However, since the SCO Group has knowingly sold and distributed the GPL licensed Linux kernel and other components, it must by the terms of the GPL license, provide all those who receive the code from them an implicit license to use any intellectual property, patents or trade secrets which SCO owns and is used by the GPL'ed source code. That implicit license to that SCO intellectual property is also granted to anybody who subsequently receives the GPL source.
The GPL only grants the right, for reasons of intellectual property infringement or contractual obligations, to stop distributing the GPL'e binaries and source code if the conditions are imposed upon you by a third party. Since SCO claims ownership the intellectual property in question, it must grant all subsequent recipients of the GPL licensed source code SCO has distributed and any GPL'ed derivative, the same implicit licence and right to SCO's intellectual property the code imposes upon.
SCO has acknowledged deals with Suse and Lindows to distribute SCO's intellectual property in GPL'ed Linux, but the GPL license does not grant anyone or any organization the right to append extra terms and conditions upon the recipients of the GPL licensed source code.
It is very easy to effectively fold the current development branches of the Linux kernel and any other GPL'ed code back into SCO's distributed GPL'ed sources. This would grant the same implicit license for the infringed SCO intellectual property to the all the current development.
You are in a better legal position using the GPL'ed Linux platform and other GPL'ed software, than you are using Microsoft's or any other closed source software.
Virtual Server? Why?
Why would anybody buy Windows and install Linux on with Virtual Server? Especially for a SERVER?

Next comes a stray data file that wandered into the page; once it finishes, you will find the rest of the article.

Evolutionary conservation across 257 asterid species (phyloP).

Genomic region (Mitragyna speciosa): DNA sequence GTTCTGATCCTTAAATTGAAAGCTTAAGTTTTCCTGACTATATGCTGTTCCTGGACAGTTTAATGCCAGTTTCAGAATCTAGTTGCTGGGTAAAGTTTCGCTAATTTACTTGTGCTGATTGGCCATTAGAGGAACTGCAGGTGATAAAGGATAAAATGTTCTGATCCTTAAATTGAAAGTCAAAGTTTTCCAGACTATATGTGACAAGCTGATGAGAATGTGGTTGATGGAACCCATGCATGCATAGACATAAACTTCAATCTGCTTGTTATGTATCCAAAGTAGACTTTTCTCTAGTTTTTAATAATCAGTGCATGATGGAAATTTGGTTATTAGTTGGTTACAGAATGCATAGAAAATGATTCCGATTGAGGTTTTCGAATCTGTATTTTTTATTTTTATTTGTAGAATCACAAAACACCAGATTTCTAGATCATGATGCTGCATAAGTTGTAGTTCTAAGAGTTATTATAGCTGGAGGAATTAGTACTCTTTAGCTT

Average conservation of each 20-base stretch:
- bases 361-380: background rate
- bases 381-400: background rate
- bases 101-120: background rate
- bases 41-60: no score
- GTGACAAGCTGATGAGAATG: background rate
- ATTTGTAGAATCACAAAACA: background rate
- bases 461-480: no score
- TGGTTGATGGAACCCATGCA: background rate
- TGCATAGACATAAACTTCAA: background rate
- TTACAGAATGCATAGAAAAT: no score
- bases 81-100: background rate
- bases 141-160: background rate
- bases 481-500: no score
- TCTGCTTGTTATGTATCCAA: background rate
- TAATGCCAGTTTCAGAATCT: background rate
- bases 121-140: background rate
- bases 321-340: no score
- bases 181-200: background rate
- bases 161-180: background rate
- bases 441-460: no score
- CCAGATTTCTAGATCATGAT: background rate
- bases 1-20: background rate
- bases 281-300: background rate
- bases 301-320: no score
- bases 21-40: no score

The reason companies run Linux is because it's cheaper than buying Windows. If you're going to be buying Windows, that reason is gone.
You might counter claim that Linux is more stable than Windows. That might have been true before MS switched to the NT kernel from the Windows 3.1-95-98-ME mess - today it's really not that much of a consideration despite the hype.
Linux is a compelling product mostly because it's cheaper. From 1993-1997 Linux was *clearly* superior to Windows in terms of stability, and it didn't make much inroads then. Of course, then a computer cost $2K, I'm using a $300 1 Ghz machine to write this now. Hardware cheap enough now to make Windows a significant part of the cost of the solution.
Virtual Server? Why?
VMWare has a similar product: this page does a good job of explaining the benefits.
I think Microsoft is adding this to their arsenal in part to let people keep running end-of-lifed operating systems (NT 4.0), but also to allow their customers to run Linux without losing the sale of a Windows license.
Virtual Server? Why? NGSCB backward compatibility!
In my opinion Microsoft's acquisition of Connectix's Virtual Server technology has very little to do with running any other vendors operating system.
Microsoft needs a Virtual Server for backward compatibility for it's NGSCB ( Next Generation Secure Computing Base ) DRM ( Denial of Rights Mechanism ) platform.
Just as Microsoft's XP backward Win9x compatability opens up many locally exploitable API to gain SystemLocal privilege access, to the point where many programs need Adminstrator privilege to run, existing XP and win2k software would open up too many opportunities for helpfull hacker to bypass Microsoft's NGSCB DRM mechanisms.
Microsofts all too obvious solution is to provide a "Virtual" PC mode, running a modified XP and WinME, with the NGSCB providing virtual filesystems and hardware access. All, access of course, with the NGSCB DRM scanning and control.
Where do you want to go tomorrow?